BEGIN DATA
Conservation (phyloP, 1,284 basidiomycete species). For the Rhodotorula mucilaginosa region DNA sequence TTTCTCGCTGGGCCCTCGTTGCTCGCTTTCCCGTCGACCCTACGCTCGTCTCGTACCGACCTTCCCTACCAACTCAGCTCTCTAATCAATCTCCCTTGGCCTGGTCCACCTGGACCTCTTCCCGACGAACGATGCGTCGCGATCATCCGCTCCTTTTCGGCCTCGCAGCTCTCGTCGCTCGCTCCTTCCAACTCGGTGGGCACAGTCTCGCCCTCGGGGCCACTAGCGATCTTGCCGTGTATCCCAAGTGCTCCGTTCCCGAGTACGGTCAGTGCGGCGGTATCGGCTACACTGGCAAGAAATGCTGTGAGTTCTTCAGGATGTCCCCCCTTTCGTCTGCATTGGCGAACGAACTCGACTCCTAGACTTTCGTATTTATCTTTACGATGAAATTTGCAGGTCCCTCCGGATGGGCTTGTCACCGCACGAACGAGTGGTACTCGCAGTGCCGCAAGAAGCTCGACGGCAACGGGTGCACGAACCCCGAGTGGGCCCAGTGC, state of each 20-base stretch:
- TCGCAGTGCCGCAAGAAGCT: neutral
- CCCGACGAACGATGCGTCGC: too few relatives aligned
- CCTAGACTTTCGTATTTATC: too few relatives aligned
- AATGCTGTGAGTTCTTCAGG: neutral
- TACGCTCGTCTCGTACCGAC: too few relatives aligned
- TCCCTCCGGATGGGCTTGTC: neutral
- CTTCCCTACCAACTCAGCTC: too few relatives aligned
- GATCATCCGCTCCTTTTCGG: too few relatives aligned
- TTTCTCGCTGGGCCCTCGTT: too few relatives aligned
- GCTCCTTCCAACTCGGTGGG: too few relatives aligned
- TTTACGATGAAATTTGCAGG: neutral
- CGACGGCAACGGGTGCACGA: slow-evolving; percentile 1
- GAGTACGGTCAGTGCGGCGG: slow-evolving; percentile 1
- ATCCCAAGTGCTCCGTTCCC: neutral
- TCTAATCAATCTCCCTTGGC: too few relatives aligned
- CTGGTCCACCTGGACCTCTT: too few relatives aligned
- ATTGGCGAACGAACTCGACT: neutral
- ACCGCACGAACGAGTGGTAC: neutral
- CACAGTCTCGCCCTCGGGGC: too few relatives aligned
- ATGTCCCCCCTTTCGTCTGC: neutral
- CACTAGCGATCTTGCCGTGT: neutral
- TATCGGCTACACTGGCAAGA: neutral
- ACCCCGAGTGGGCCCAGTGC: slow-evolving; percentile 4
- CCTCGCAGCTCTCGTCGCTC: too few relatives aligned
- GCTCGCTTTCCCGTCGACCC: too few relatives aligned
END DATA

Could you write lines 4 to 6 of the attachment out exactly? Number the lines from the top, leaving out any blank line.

- CCTAGACTTTCGTATTTATC: too few relatives aligned
- AATGCTGTGAGTTCTTCAGG: neutral
- TACGCTCGTCTCGTACCGAC: too few relatives aligned